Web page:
Yasmine Mohammed is an Arab-Canadian college instructor, activist, podcaster, and writer who has written a memoir entitled: From Al Qaeda to Atheism: The Girl Who Would Not Submit. Yasmine shares her story of growing up in an Islamic fundamentalist home and then being forced into marriage. She now works to offer hope to ex-Muslims, atheists and freethinkers.
R David Robinson is an actor, playwright, and variety performer. As a playwright, he explores average people struggling under harsh political and corporate systems. His play INK was a finalist at the Samuel French Festival, among others. He was Artistic Director of the Open Gate Human Rights Theatre, created and was part of the producing team of Broadway for a New America 2004, a fundraiser for Democratic state races, hosted by Robert Klein, and starring Al Franken, Tovah Feldshuh, Michael Cerveris, Kathleen Chalfant and original stars of New Vaudeville Movement including The Original Pickle Family Clowns Reunion Performance (First performance together in over 15 years) featuring Bill Irwin, Geoff Hoyle, and Larry Pisoni. R David was comic foil to magician David Copperfield winning praise from Gene Kelly.
Anila Ali’s work with the Inter-faith community has made her a leading voice for Muslims in America. She speaks regularly on Women Rights and Islam, Counter Terrorism, Radical Islam, and shares her extensive knowledge with audiences large and small. Her next book “Being a Muslim Woman in Trump’s America” is expected to be published in Summer 2017. In the book, she recounts her journey to America and discusses the political and social experiences that motivated her to leadership of Muslims in America. The book also takes aims at misconceptions and stereotypes about Muslim women in America and abroad. Moreover, it sheds light on the oppression of women in Muslim countries and the denial of their God-given equal rights in Islam.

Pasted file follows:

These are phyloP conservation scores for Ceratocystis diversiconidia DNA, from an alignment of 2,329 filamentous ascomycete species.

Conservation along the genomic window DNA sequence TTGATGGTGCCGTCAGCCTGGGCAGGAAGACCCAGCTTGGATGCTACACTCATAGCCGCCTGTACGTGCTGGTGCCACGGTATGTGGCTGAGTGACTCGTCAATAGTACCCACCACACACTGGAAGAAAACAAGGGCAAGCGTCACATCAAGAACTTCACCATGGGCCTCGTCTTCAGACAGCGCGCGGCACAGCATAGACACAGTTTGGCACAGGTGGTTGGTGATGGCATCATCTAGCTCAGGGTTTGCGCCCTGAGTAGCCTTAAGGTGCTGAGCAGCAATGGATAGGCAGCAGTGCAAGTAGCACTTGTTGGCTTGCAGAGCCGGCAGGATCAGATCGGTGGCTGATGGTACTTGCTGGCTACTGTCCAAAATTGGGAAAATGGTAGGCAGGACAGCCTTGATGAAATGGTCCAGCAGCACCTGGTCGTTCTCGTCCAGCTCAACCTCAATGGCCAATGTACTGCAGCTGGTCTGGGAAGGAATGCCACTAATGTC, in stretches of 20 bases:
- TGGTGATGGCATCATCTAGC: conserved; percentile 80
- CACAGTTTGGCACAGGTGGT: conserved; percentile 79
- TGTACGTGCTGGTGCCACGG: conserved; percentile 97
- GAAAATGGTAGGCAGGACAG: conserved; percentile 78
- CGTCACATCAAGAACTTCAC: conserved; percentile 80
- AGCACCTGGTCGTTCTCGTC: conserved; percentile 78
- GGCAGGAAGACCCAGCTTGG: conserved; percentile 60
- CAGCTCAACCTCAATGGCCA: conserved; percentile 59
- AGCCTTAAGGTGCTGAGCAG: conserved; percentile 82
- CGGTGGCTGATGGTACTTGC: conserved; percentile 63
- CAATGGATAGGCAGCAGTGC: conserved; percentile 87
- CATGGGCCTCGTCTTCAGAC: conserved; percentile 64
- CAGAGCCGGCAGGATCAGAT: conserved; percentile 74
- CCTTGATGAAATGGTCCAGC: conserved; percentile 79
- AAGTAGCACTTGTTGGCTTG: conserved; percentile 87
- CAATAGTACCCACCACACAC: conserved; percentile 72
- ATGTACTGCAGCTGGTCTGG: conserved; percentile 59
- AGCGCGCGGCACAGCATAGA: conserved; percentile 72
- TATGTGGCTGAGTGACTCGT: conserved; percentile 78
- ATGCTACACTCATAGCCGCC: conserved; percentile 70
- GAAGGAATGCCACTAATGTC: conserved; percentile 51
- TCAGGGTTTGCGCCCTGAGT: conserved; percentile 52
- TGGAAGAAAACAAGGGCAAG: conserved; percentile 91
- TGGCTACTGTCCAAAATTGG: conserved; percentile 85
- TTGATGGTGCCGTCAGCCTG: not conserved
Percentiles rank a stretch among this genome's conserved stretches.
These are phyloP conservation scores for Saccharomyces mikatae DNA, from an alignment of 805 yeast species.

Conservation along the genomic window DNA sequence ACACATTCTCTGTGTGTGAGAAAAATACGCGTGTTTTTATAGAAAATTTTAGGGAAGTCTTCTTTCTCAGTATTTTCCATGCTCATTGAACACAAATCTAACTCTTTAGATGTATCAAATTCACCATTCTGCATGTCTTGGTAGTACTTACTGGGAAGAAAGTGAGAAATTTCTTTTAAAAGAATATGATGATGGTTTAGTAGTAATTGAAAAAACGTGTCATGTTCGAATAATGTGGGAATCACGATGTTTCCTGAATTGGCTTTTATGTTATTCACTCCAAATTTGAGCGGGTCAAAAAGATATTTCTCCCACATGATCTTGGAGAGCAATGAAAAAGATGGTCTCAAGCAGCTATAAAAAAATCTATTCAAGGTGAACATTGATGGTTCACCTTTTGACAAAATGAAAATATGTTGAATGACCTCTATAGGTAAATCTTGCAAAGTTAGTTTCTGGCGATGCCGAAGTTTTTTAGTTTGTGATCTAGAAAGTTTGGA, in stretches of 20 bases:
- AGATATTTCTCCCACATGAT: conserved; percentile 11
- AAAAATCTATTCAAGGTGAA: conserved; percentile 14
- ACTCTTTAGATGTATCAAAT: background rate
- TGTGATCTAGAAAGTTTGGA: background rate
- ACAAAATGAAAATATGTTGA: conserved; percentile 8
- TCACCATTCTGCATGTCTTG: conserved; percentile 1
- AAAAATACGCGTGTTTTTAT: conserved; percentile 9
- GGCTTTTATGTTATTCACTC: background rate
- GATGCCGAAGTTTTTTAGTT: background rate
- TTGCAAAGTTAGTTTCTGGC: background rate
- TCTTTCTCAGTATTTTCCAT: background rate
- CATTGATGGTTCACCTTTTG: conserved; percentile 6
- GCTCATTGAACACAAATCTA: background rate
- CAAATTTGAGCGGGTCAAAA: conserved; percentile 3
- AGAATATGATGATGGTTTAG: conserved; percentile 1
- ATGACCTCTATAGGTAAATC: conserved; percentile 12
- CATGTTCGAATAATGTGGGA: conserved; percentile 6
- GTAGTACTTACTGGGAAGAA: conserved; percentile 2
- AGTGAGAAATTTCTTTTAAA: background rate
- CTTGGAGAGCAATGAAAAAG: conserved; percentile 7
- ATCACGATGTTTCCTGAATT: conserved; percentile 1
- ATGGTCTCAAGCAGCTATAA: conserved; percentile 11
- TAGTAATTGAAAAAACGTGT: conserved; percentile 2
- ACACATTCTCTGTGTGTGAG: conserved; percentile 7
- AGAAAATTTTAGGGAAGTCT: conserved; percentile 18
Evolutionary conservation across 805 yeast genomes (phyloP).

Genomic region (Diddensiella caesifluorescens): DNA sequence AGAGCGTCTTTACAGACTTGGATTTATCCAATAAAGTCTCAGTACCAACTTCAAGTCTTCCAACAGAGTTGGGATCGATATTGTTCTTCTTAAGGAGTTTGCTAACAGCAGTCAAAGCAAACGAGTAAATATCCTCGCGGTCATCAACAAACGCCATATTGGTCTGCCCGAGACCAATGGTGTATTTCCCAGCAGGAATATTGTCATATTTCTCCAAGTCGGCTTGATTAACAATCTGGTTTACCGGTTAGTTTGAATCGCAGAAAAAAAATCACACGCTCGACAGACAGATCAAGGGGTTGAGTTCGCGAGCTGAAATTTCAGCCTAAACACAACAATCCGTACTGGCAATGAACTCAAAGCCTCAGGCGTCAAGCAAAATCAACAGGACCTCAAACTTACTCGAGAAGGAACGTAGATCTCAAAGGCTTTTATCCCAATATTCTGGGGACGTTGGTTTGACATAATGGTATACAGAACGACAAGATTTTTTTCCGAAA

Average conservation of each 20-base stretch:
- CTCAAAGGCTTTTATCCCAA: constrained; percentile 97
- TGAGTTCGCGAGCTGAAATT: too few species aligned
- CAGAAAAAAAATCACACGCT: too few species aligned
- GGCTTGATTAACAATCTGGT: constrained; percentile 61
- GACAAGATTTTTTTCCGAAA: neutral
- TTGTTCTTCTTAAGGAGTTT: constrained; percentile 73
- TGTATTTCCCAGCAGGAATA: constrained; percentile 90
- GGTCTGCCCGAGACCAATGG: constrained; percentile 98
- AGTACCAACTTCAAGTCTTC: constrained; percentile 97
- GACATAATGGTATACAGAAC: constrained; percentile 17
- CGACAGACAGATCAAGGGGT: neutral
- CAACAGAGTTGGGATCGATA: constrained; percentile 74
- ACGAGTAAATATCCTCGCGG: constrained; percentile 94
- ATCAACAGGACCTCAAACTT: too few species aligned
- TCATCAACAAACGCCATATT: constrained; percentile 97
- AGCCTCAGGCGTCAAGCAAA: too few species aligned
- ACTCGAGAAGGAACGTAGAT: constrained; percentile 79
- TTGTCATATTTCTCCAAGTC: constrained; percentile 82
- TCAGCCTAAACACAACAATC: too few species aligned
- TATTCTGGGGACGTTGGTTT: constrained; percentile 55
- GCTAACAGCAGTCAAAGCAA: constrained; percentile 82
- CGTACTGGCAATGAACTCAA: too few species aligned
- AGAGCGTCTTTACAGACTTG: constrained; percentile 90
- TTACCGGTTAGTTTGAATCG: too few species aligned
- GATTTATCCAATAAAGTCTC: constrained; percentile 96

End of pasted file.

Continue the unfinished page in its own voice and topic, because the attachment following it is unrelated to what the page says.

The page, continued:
Anila Ali is an advocate for communities building trusting relationships with law enforcement. As a Muslim leader, she knows that the community is the first line of defense against radicalization. She builds on countering hate with positive narratives and works with non-profits, community organizations, and Inter faith organizations, to build coalitions of support. Ali regularly conducts talks at temples, churches and other political and non-profit, organizations that invite her to speak.
Anila Ali is the founder of AMWEC (American Muslim Women’s Empowerment Council) which works to bring women into the community conversation, encouraging volunteerism, public service and leadership amongst Muslim women. She is also the founder of the Irvine Pakistani Parents Association to raise money for public schools within the city of Irvine. As Chair of the International Leadership Foundation, (ILF, a non-partisan, non-profit, based in D.C.) www.ileader.orgshe provides Asian American youth annual internships to 19 federal government agencies and The White House. ILF promotes civic awareness and engagement of Asian Americans in all fields of government and the economy. Anila Ali also founded CalPak Educational Services to create an online college degree program between Coastline Community College and Cal State Fullerton, California. This program makes American education available in Pakistan at a fraction of the cost and provides young people, especially girls, an opportunity to pursue higher education where social values and cost may be prohibitive. http://anilaali.com
I am originally from West Africa, the Gambia, and now based in the Bronx, New York. I have been an activist since I was in Africa, in peer Health Education and Equal Rights. I am focused on justice for all human beings. I believe every voice counts, especially in today’s world in governance and particularly in Africa and the world at large. I am studying computers at the moment.
I am a fourth generation Cantor and Founder of the Women Cantors’ Network, a passionate Zionist, feminist, artist-singer-guitarist-cellist. I enjoy Swedish weaving and keeping lessons and songs of my mentor, Elie Wiesel z’l, in our collective memories. Proudly serving as a cantor since 1976, 18 years in my pulpit in Ridgefield. www.cantordebbie.com
Janette Luparia is a Connecticut native with 25 years in the hospitality industry who has raised three high achieving super liberal millennials. Janette took the long road from high school earning an Associates Degree in her 30s, a Bachelors Degree in her 40’s and an MBA in her 50s. She loves to kayak, stand up paddle boards, reading and a dedicated yogi.